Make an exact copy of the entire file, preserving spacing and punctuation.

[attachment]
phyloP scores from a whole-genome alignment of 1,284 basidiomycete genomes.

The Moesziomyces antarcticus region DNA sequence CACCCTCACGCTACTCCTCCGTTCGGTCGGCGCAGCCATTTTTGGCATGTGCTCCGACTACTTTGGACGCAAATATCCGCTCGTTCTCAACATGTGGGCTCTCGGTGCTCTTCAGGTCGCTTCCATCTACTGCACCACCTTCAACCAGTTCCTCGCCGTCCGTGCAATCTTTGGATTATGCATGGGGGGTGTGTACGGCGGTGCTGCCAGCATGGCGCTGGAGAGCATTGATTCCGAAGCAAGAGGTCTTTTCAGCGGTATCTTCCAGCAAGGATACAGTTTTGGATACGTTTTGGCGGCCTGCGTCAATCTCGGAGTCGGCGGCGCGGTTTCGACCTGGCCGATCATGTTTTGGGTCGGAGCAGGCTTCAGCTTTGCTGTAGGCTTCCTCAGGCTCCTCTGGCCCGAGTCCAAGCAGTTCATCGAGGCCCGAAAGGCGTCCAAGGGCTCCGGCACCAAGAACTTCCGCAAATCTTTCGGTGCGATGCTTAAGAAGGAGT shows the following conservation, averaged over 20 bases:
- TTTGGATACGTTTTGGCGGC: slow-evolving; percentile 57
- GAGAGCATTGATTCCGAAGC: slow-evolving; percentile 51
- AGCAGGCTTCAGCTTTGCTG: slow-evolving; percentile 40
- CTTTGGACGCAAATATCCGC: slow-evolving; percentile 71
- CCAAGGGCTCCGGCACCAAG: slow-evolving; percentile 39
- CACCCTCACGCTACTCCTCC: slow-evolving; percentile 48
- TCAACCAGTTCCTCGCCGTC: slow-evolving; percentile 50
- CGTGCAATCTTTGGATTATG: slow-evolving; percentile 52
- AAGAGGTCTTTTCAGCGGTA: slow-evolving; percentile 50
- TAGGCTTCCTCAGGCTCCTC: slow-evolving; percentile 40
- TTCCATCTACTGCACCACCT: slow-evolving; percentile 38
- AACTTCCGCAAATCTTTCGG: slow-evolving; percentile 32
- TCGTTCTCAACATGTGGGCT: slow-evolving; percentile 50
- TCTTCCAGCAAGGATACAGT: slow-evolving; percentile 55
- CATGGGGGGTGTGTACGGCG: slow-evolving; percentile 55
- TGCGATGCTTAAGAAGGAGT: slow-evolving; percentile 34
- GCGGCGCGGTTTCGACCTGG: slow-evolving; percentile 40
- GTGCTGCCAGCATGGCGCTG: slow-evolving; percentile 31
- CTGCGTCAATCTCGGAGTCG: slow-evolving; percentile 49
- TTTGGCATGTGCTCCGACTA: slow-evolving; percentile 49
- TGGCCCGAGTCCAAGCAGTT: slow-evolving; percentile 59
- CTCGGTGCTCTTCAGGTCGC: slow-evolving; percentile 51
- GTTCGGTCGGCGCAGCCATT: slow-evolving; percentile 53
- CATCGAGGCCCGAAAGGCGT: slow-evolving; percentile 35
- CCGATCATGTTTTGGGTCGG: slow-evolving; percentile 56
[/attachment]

phyloP scores from a whole-genome alignment of 1,284 basidiomycete genomes.

The Moesziomyces antarcticus region DNA sequence CACCCTCACGCTACTCCTCCGTTCGGTCGGCGCAGCCATTTTTGGCATGTGCTCCGACTACTTTGGACGCAAATATCCGCTCGTTCTCAACATGTGGGCTCTCGGTGCTCTTCAGGTCGCTTCCATCTACTGCACCACCTTCAACCAGTTCCTCGCCGTCCGTGCAATCTTTGGATTATGCATGGGGGGTGTGTACGGCGGTGCTGCCAGCATGGCGCTGGAGAGCATTGATTCCGAAGCAAGAGGTCTTTTCAGCGGTATCTTCCAGCAAGGATACAGTTTTGGATACGTTTTGGCGGCCTGCGTCAATCTCGGAGTCGGCGGCGCGGTTTCGACCTGGCCGATCATGTTTTGGGTCGGAGCAGGCTTCAGCTTTGCTGTAGGCTTCCTCAGGCTCCTCTGGCCCGAGTCCAAGCAGTTCATCGAGGCCCGAAAGGCGTCCAAGGGCTCCGGCACCAAGAACTTCCGCAAATCTTTCGGTGCGATGCTTAAGAAGGAGT shows the following conservation, averaged over 20 bases:
- TTTGGATACGTTTTGGCGGC: slow-evolving; percentile 57
- GAGAGCATTGATTCCGAAGC: slow-evolving; percentile 51
- AGCAGGCTTCAGCTTTGCTG: slow-evolving; percentile 40
- CTTTGGACGCAAATATCCGC: slow-evolving; percentile 71
- CCAAGGGCTCCGGCACCAAG: slow-evolving; percentile 39
- CACCCTCACGCTACTCCTCC: slow-evolving; percentile 48
- TCAACCAGTTCCTCGCCGTC: slow-evolving; percentile 50
- CGTGCAATCTTTGGATTATG: slow-evolving; percentile 52
- AAGAGGTCTTTTCAGCGGTA: slow-evolving; percentile 50
- TAGGCTTCCTCAGGCTCCTC: slow-evolving; percentile 40
- TTCCATCTACTGCACCACCT: slow-evolving; percentile 38
- AACTTCCGCAAATCTTTCGG: slow-evolving; percentile 32
- TCGTTCTCAACATGTGGGCT: slow-evolving; percentile 50
- TCTTCCAGCAAGGATACAGT: slow-evolving; percentile 55
- CATGGGGGGTGTGTACGGCG: slow-evolving; percentile 55
- TGCGATGCTTAAGAAGGAGT: slow-evolving; percentile 34
- GCGGCGCGGTTTCGACCTGG: slow-evolving; percentile 40
- GTGCTGCCAGCATGGCGCTG: slow-evolving; percentile 31
- CTGCGTCAATCTCGGAGTCG: slow-evolving; percentile 49
- TTTGGCATGTGCTCCGACTA: slow-evolving; percentile 49
- TGGCCCGAGTCCAAGCAGTT: slow-evolving; percentile 59
- CTCGGTGCTCTTCAGGTCGC: slow-evolving; percentile 51
- GTTCGGTCGGCGCAGCCATT: slow-evolving; percentile 53
- CATCGAGGCCCGAAAGGCGT: slow-evolving; percentile 35
- CCGATCATGTTTTGGGTCGG: slow-evolving; percentile 56